A day or two ago, Anna Broido and Aaron Clauset arxived a paper about how rare scale-free networks really are. If network science was invented today, I think such an article would not raise many eyebrows. Now it already got much attention, and I think it looks like a methodologically solid and important contribution. To someone new to network science, this attention might seem strange, but it is a consequence of the history of our field. This post is an account of my own relationship with power-laws and maybe can give some context to why the Broido and Clauset paper will reboot old discussions among my colleagues and me.
I started as a Ph.D. student in 1999, and the non-network interest in things scale-free was probably already on the decline. My thesis topic was phase transitions in disordered superconductors. The name of that game was not really hunting power-laws, but rather phase transitions by a computational method called finite-sized scaling. This method itself is not really proving the existence of phase transitions but finds points where the behavior of your simulated superconductor is consistent with a phase transition. Technically, you measure something in your simulations that form curves of a parameter representing e.g., temperature. At the right choice of another parameter (a critical exponent) curves for different systems sizes cross each other at a unique parameter value (the phase transition point). Finding the critical exponents was something we did by hand by trying different numbers, not by maximizing a goodness-of-fit function or similar. Although I heard about statistical methods, and occasionally used it—in this paper we used the jackknife method to find the error bars of the critical exponents—the primary statistical method was to eyeball a curve. There was a saying that statistical physicists neither know statistics nor physics—to be self-critical, that almost became a self-fulfilling prophecy.
Some years into my Ph.D. program, I became interested in networks through Barabási et al.’s work on scale-free networks (i.e., networks with a power-law degree distribution). The way we would check if a network is scale-free was—no surprise—by eyeballing histograms on log-log plots. The plots could bend in both sides—for small degrees bends didn’t matter “because the tail is the characteristic of a power law,” for very large degrees bends didn’t matter “because of finite-size effects.” According to this thinking, if the networks were only larger, the lines would be straighter. If a line was straight over a couple of decades (decimal orders of magnitudes), then we would be safe to call the network scale-free. The straightness was once again judged visually—we would even squint at the computer screen from an angle to get a better idea if a curve was straight or not.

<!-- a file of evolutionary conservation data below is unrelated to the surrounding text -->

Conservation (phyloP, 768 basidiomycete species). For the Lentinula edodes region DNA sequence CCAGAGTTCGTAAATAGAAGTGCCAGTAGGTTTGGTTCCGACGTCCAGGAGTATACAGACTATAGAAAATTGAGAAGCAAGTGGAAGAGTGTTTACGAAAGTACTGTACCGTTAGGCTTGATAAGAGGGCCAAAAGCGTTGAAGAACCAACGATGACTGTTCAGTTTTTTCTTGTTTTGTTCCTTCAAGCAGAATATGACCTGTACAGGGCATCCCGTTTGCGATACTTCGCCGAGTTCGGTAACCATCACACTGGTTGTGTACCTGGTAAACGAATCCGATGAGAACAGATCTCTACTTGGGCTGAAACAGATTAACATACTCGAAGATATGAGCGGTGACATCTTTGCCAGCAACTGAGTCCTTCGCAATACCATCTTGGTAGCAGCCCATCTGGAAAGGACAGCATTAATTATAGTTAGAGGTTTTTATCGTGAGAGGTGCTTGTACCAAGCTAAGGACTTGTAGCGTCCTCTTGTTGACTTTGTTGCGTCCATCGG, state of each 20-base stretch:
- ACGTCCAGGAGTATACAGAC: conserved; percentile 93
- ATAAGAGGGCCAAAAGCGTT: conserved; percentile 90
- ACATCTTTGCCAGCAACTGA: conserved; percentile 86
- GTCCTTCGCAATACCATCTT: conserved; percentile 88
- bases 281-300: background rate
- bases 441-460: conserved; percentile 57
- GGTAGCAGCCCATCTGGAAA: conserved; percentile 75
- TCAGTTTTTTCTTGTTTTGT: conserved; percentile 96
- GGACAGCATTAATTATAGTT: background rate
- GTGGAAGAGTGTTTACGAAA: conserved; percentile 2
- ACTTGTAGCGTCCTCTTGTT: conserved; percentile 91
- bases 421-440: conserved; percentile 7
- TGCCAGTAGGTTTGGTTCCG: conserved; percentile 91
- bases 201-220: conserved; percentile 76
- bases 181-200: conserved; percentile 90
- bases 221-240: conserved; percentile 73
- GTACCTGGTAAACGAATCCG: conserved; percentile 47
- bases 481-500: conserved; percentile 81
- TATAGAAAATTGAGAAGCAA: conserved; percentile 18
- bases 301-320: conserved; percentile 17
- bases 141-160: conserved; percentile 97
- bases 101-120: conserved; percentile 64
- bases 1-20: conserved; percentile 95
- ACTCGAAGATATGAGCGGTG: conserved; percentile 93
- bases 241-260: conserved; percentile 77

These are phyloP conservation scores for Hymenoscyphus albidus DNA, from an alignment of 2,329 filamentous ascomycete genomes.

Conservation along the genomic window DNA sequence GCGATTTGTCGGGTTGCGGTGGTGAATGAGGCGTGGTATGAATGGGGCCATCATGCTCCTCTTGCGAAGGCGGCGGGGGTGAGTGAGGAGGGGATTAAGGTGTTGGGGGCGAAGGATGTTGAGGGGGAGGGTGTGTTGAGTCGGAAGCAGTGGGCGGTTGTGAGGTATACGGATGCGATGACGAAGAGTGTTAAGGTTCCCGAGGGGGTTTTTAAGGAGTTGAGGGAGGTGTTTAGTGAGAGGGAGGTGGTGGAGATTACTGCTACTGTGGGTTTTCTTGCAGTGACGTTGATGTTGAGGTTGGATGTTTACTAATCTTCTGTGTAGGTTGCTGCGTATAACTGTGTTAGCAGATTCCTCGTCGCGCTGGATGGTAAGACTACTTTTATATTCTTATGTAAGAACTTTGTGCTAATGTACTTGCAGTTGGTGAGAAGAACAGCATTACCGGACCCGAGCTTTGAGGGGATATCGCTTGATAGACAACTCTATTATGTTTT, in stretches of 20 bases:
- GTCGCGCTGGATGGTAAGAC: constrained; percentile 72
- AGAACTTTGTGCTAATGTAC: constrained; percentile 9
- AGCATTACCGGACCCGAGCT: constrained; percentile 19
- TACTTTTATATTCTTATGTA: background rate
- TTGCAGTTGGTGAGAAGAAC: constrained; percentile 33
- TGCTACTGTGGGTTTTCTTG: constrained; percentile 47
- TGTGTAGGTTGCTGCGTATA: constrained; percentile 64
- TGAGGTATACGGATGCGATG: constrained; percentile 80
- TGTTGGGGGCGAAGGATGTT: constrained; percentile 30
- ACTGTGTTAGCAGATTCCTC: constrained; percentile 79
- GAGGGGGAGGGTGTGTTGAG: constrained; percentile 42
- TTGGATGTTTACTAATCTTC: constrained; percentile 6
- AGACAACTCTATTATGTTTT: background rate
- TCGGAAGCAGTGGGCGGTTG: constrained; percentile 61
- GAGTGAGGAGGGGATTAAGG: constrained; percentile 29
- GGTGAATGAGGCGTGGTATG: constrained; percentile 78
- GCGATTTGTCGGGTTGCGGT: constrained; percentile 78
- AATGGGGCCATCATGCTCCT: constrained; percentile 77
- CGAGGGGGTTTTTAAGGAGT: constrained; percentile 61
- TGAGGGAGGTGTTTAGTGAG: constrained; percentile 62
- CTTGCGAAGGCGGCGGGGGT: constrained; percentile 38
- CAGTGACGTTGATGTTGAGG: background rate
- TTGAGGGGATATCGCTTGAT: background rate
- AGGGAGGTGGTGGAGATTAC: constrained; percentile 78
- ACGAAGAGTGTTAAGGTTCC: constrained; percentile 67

This was at a time when the hype around self-organized criticality (SOC) was still fresh in memory. My abstract-length summary of SOC would be as follows: 1. Many systems in nature and society have power-law distributions of some essential quantities. 2. Phase-transitions in physics have power-law distributions with parameter values (the critical exponents) that are independent of the details of your experiment or your model. The fact that you see surprisingly few exponents (still probably many hundreds have been reported in the literature), justifies the epithet “universal exponents.” 3. Maybe universal exponents can explain the many power-laws in nature and society. 4. Phase transitions happen at only one point (in a one-dimensional parameter space). Thus the system needs a way to tune itself to the transition, and SOC proposes models where this arguably happens and extends this to an explanation of reality. The spirit of the day is captured in the late Per Bak’s book “How nature works” and these fascinating radio interviews with him.
Already at the time, people were aware of the problems with the claim that SOC is a universal phenomenon. The original paper proposed a model of avalanches in sandpiles—a phenomenon that was hard to confirm in real experiments with sand. Rice, on the other hand, seemed to work, but not all rice was equal (according to rumors, take this with a grain of salt)—some kinds of rice were more power-lawy than others. So, where is the universality? To me, SOC is a beautiful thought, and “How a few phenomena in nature perhaps works.” (When I am writing this, I am not sure there is any phenomenon of which there is a broad consensus that SOC is the most accurate explanation.) It is definitively worth teaching in a class on complex systems but as one of many ideas floating around.
When scale-free networks became a hot topic, it probably borrowed some heat from self-organized criticality. At least in my immediate surrounding. However, I think scale-free networks is a much more important concept than SOC ever was. Even though in the different senses Broido and Clauset discuss, they are rare.
I think the problem with the sketchy, blunt methods that we used back in the day is not so much their sketchiness and bluntness as that we claimed it to imply statistically exact relationships. If we could rewrite history and redefine power-laws as “something that follows a straight line in a log-log histogram if you squint from the side of a computer screen,” then they would, for sure, be abundant. Still, most implications about the function of a networked system would be valid.
If network science would be developed from scratch today—with the math and data sets we have now, but without the legacy of the 1990’s power-law hype—then networks with skewed, fat-tailed degree distributions are common would still be a center piece of the theory. Probably power-law network models would always be C. elegans for network theorists. However, nobody would believe that real-world networks typically have power-law degree distributions.